Up. Over. Down. – Conflict Resolution
USA. Joe in manufacturing is in conflict with Judy in supply management. Joe goes to his boss, Anne, explains the problem, requests that she speak with Rich, Judy’s boss. Anne gets Joe’s side of the story. Rich gets Judy’s.

The two managers then work out a compromise. They call in Joe and Judy to discuss.  The conflict parties like the compromise, tweak it, accept it.  The deal is done. They both get back to work. Up, over and down.

But wait. What happens if they’re working cross-Atlantic?  Joe is Joe. Anne is Anne. Both in Houston.  But, Judy is Ingrid. And Rich is Manfred. Both in Dortmund.  How does up, over and down play out?

Roger and Karl surprised – Product
A German company acquires an American. Their core strength is engineering. Executive management wants rapid integration of the two engineering organizations. The respective leaders – Karl in Germany, Roger in the U.S. – agree on the steps to be taken.

The first, and most critical, step is a full-week offsite workshop in the U.S. with their top ten people. Their goal was to produce a draft roadmap. They failed. Instead it was five days of tension. And very costly.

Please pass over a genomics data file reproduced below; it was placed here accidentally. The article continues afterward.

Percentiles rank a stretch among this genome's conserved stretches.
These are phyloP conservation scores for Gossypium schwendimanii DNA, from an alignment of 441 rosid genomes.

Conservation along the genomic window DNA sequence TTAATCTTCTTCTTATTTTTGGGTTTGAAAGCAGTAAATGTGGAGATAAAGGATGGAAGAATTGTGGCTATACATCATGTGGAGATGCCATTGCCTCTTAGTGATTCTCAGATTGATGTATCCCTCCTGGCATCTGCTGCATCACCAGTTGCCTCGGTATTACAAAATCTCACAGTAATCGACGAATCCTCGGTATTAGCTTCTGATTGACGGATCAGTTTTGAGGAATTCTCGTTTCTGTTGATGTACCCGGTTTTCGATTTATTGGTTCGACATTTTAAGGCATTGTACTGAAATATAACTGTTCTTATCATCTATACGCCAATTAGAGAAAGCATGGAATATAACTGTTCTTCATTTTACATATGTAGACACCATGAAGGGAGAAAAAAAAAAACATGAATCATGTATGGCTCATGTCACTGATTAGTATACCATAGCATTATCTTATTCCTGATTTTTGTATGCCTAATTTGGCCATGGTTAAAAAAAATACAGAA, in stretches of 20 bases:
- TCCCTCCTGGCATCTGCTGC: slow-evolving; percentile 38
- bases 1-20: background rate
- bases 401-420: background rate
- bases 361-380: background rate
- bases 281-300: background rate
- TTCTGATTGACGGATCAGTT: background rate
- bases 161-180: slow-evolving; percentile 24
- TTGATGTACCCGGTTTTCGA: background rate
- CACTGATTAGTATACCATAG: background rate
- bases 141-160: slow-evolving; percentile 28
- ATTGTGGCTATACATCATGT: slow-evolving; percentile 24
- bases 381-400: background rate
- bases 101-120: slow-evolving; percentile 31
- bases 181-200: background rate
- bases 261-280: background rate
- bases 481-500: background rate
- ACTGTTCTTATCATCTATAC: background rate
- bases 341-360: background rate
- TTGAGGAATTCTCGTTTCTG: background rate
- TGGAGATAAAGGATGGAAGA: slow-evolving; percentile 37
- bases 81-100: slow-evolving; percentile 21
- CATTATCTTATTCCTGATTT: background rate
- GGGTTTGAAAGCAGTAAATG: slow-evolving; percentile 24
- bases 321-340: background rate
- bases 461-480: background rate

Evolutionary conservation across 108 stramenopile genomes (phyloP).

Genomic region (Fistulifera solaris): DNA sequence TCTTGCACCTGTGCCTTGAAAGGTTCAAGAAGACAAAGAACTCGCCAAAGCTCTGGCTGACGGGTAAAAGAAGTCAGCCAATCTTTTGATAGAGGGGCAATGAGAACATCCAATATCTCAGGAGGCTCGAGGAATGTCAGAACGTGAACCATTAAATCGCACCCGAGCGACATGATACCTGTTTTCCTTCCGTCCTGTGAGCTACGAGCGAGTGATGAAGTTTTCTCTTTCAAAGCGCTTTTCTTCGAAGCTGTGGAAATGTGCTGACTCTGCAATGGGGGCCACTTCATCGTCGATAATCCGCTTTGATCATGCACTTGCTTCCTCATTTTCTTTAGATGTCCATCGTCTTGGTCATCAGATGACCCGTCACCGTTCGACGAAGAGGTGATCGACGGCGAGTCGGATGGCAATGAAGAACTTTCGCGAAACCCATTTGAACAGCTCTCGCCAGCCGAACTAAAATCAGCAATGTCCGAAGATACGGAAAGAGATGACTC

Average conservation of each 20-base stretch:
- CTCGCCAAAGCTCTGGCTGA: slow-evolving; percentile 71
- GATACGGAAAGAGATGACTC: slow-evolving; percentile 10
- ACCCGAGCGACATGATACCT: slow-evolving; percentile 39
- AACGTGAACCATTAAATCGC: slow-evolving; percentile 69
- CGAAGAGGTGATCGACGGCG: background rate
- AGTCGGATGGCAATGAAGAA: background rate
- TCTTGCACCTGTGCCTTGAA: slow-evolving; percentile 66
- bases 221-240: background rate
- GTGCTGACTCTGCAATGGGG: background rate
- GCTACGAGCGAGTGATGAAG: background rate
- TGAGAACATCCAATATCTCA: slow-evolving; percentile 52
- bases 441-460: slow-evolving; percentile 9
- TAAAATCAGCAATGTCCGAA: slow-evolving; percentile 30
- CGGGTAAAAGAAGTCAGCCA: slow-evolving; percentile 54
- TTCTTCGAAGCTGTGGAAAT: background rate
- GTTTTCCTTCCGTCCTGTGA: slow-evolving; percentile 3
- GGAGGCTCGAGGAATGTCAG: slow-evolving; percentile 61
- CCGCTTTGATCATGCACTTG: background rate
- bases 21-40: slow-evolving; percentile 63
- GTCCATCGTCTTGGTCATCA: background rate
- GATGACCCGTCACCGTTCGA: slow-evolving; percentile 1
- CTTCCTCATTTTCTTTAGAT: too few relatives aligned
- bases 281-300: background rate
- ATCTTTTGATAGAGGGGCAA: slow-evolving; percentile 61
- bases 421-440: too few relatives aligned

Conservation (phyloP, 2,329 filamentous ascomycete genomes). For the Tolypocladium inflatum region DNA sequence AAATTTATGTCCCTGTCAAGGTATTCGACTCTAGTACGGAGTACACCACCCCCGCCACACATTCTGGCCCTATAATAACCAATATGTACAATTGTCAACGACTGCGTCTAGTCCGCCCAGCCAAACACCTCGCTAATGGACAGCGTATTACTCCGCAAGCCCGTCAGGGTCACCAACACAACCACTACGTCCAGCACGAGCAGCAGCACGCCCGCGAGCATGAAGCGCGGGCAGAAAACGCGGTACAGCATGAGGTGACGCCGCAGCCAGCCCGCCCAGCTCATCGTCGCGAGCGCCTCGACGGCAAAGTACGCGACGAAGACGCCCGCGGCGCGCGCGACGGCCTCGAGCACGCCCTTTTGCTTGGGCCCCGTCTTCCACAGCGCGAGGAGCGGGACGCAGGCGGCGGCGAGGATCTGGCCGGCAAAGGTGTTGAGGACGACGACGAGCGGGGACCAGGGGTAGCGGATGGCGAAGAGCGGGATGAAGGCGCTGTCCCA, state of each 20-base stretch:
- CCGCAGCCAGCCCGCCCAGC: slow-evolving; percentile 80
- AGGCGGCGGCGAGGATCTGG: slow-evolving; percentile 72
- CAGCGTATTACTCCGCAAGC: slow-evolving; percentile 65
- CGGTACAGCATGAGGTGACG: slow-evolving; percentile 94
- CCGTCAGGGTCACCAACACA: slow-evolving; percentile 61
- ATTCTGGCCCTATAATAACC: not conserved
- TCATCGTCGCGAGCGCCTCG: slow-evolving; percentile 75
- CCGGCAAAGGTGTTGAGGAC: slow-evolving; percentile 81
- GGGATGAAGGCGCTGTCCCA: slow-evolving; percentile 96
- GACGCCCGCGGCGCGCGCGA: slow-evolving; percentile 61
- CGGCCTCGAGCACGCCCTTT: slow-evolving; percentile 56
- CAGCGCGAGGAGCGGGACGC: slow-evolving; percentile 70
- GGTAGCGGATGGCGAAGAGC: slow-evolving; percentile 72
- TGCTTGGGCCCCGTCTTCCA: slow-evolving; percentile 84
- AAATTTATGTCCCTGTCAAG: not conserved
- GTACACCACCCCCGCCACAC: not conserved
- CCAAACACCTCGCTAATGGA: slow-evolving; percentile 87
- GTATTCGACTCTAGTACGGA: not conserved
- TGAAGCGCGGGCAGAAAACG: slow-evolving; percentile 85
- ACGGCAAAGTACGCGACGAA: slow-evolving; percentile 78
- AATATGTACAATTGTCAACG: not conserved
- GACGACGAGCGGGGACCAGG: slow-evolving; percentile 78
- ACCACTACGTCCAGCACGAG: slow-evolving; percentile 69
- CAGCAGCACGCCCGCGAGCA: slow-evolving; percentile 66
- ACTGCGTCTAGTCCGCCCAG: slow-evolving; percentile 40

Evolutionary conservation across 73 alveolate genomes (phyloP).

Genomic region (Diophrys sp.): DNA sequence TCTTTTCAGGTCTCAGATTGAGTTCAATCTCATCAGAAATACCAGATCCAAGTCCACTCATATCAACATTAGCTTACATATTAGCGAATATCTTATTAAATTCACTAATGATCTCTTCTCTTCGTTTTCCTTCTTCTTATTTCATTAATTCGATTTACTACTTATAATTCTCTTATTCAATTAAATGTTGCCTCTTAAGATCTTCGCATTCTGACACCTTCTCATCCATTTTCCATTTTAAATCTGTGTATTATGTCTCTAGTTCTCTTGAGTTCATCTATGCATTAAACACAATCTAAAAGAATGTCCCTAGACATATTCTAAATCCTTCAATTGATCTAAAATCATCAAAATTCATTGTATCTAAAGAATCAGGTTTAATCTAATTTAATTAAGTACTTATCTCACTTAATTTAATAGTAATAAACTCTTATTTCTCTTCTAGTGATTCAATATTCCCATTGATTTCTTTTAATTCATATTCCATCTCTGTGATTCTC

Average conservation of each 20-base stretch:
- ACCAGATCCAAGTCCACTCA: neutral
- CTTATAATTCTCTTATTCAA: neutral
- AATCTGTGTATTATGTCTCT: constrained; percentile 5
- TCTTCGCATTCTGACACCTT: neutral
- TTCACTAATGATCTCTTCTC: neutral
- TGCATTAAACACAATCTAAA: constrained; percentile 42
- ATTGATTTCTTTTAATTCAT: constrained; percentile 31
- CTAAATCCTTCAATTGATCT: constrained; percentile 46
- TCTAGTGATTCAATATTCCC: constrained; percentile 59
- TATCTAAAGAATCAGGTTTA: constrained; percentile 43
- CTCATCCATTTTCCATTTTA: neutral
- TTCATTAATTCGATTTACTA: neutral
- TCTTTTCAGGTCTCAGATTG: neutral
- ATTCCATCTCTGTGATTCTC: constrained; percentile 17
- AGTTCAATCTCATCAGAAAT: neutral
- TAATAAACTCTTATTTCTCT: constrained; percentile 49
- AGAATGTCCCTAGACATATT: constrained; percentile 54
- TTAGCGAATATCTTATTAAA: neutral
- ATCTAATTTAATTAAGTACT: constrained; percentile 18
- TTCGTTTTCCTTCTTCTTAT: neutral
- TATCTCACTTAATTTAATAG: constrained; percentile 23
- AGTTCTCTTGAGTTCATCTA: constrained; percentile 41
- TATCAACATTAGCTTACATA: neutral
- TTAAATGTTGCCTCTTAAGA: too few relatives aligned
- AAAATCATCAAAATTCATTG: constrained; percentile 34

Quotes from Interviews – Processes
„If we are honest, we Germans think many times that the Americans have no real processes. If they do, we do not see them or understand them. Yes, they do write down a lot of things and have many books with lots of detailed steps written down. But either they do not understand them or they do not follow them!”

„Our German colleagues takes their processes a bit too seriously. They always want to talk about our processes, as if the entire success of our technology and our company were dependent on processes. Sure they are important, but more crucial is whether they help us reach our goals.”

“You got it wrong.” – Customer
A very important client. German. Head of a thousand-person engineering organization. I had done nine months of work for it. Dinner at a restaurant. I finally meet him. Friendly, relaxed, anything but self-important. He had every reason to be formal, intimidating, testing.

None of that. All signals were positive. At least those in the first few minutes. Then he picks a fight with me. Verbally, intellectually, of course. „You know, Herr Magee, I was against you doing any work for my organization. I think you have it wrong.“